Visual Art | The Bell Curve: Artist John Bell continues thinking “like a builder” in a new gallery space. | Arts & Entertainment | Salt Lake City | Salt Lake City Weekly

Visual Art | The Bell Curve: Artist John Bell continues thinking “like a builder” in a new gallery space. 

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A new yet familiar gallery space opens with a flourish this month featuring a local powerhouse. The owner of Campo Furniture on Highland Drive, Brian Seethaler, was losing his lease after 12 years. He decided to do something different with the 19,000-square-foot building for its final months after talking to 337 Project founder Adam Price, who introduced him to artist John Bell. Bell’s Size Matters exhibit has become the first show for what Seethaler has dubbed the “Pop Shop.” After his lease on Highland Drive ends in May, Seethaler plans to coordinate with local real-estate developers to continue his “Pop Shops” project, showcasing art installations in vacant offices and retail locations. n

Bell attended the Pittsburgh Art Institute, but instructors warned him not to expect to make money in fine art, so he worked in advertising, but found the industry “too cutthroat.” Bell came to Utah 16 years ago to start the outdoor clothing company Huge and later its subsidiary, which specializes in artist/musician T-shirt collaborations. He moved here when life in Breckenridge, Colo.—where he started the firm—became “a little too much Friday night every night.”


It took Bell until 2003 to decide he was ready to exhibit, which he did at Daryl Erdmann’s Chroma Gallery in Sugar House. His work there sold briskly, and since then he’s had 27 exhibits including New York, Los Angeles and Miami during Art Basel 2008. His work is in many private collections on the West and East coasts.n

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His “A-ha!” moment came in 2004, after he bought a home in Emigration Canyon to fix up. “I saw lines of ethereal light coming through the big glass windows and wanted to find a way to paint like that,” he says.


“John was a great abstract expressionist painter,” says Seethaler, “but he has transcended that to create his own mixture of print and popular media.”


Bell’s art since then has shown a definite architectural influence. “I want to give the illusion of space,” he explains. “I think like a builder. I wanted to know if a painting can live where a sculpture lives: kinetically, driven by external forces.”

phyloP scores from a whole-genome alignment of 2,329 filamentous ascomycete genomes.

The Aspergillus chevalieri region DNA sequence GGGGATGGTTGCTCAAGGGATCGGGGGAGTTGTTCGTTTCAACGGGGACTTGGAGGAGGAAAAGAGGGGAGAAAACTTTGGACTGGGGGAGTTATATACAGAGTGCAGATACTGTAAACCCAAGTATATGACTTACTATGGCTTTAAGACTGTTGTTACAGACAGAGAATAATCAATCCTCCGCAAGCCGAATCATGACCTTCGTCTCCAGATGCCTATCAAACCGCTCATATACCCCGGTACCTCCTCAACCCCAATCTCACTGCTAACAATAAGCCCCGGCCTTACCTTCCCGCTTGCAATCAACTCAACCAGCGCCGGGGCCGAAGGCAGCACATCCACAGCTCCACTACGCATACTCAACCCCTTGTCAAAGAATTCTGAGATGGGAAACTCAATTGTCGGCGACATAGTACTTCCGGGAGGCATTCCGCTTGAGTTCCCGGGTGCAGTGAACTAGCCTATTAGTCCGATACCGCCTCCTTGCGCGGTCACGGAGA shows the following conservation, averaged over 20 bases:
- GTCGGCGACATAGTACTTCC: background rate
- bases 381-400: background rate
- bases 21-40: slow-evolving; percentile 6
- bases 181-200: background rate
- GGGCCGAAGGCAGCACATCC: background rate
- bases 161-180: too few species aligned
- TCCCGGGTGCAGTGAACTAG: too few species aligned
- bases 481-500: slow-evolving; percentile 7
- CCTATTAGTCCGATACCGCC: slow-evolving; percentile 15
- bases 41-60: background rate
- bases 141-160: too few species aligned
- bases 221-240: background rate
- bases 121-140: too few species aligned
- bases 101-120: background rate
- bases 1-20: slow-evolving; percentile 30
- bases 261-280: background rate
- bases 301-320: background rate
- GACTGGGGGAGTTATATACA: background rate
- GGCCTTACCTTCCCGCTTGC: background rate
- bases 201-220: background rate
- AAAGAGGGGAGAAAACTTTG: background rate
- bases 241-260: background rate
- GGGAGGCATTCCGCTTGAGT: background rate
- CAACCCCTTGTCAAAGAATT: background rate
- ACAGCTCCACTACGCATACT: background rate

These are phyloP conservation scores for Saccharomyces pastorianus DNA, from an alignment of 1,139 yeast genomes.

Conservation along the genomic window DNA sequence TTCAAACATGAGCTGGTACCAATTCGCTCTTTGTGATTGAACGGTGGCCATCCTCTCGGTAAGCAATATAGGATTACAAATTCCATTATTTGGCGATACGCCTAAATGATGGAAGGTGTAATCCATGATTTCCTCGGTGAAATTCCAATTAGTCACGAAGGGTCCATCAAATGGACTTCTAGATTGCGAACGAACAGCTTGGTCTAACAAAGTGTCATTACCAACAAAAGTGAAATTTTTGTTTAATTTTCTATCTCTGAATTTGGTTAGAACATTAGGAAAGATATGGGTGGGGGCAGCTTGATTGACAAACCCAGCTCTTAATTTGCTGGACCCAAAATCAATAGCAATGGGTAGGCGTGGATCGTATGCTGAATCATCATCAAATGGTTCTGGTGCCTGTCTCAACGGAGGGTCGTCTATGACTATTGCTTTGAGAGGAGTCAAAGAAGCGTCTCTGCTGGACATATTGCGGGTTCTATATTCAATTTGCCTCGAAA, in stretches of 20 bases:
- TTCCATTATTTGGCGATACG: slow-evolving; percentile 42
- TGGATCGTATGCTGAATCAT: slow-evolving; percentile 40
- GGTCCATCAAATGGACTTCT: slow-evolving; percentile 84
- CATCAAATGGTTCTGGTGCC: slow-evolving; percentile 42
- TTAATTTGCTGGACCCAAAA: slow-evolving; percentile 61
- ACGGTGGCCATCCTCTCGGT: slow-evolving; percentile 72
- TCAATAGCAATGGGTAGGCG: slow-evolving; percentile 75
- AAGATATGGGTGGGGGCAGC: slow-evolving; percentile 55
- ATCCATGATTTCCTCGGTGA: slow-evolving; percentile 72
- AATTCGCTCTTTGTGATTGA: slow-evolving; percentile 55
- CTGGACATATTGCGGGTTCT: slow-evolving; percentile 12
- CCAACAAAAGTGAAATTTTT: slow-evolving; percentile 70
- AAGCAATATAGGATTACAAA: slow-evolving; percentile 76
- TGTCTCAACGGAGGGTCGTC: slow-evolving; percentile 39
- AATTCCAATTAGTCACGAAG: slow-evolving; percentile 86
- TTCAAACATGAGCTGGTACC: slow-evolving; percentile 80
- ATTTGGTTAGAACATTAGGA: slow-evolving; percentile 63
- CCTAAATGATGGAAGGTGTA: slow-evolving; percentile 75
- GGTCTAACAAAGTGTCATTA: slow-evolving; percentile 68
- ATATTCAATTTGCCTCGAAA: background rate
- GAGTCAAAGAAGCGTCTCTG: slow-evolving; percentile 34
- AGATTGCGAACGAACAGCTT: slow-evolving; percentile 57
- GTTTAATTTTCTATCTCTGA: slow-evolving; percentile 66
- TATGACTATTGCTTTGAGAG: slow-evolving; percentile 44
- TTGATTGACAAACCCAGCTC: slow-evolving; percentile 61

His four-sided, X-shaped pillars take on a different profile from each angle. “From there, I got inspired by everything,” he says. “Color field, pop art, music and theater. Working in multiple disciplines, I discovered that while they seem to be parallel pursuits, they inform and influence each other in multiple ways, eventually reaching a point where the lines blur and they become one.”


The triptych “Identity, Memory and Loss” features painted-over photos of Jewish children kidnapped by Nazis and placed in labor camps, then after the war, given boards to write their names for relocation. “What runs in magazines today about identity?” he says. “I want to ask what makes up our identity, and what are we willing to give up?” His work asks a lot of deep but also emotionally moving questions.


“Einstein’s Dream #1-3” takes up the notion from Alan Lightman’s novel Einstein’s Dream that time is cyclical. Segments of faces, text and abstraction are intercut with slices of pure white shards of a mirror in which temporal reality is reflected. “Painting is my filter for everything, even life,” he explains.


“The Day de Kooning Died” shows the artist bicycling, under the crossword-puzzle pattern from the March 19, 1997, New York Times, the day the Dutch painter passed on. And “De Kooning May Have Been Right About Women” captures De Kooning’s frantic depiction of femininity, but in the chaos of getting the show ready, Bell hung it upside down by accident.


Bell’s 10-year “Sprawl” project is composed of snapshots looking up at the sky, the corners of tall buildings in the corners of the images. “I combine them and use the corners as threads to draw with.” he says. “Monolith #6” is a large box jutting out from the wall with paint so thick it could have been applied with a trowel. Looking at the black shapes converging into relief against a blue background, it feels like you are looking upward at towering structures.


Humor comes into his work in the advertising parody “Believe Everything,” in which a model says, “Total strangers are so totally going to want to have sex with me because I have this watch.” It’s just one more point on his stylistic spectrum, borrowing from everywhere yet never seemingly derivative.


Photos of his upcoming unfinished work “I Am Not Afraid of You and I Will Kick Your Ass” can be seen with him painting figures of famous artists on a large canvas, then wrapping it around a punching bag and slugging it. As Bell describes it, “It’s about mastering your fear.” CW


Size Matters: John Bell
nPop Shop, 2855 S. Highland Drive,
nThrough Feb. 14, Monday-Saturday, 11 a.m.-6 p.m.

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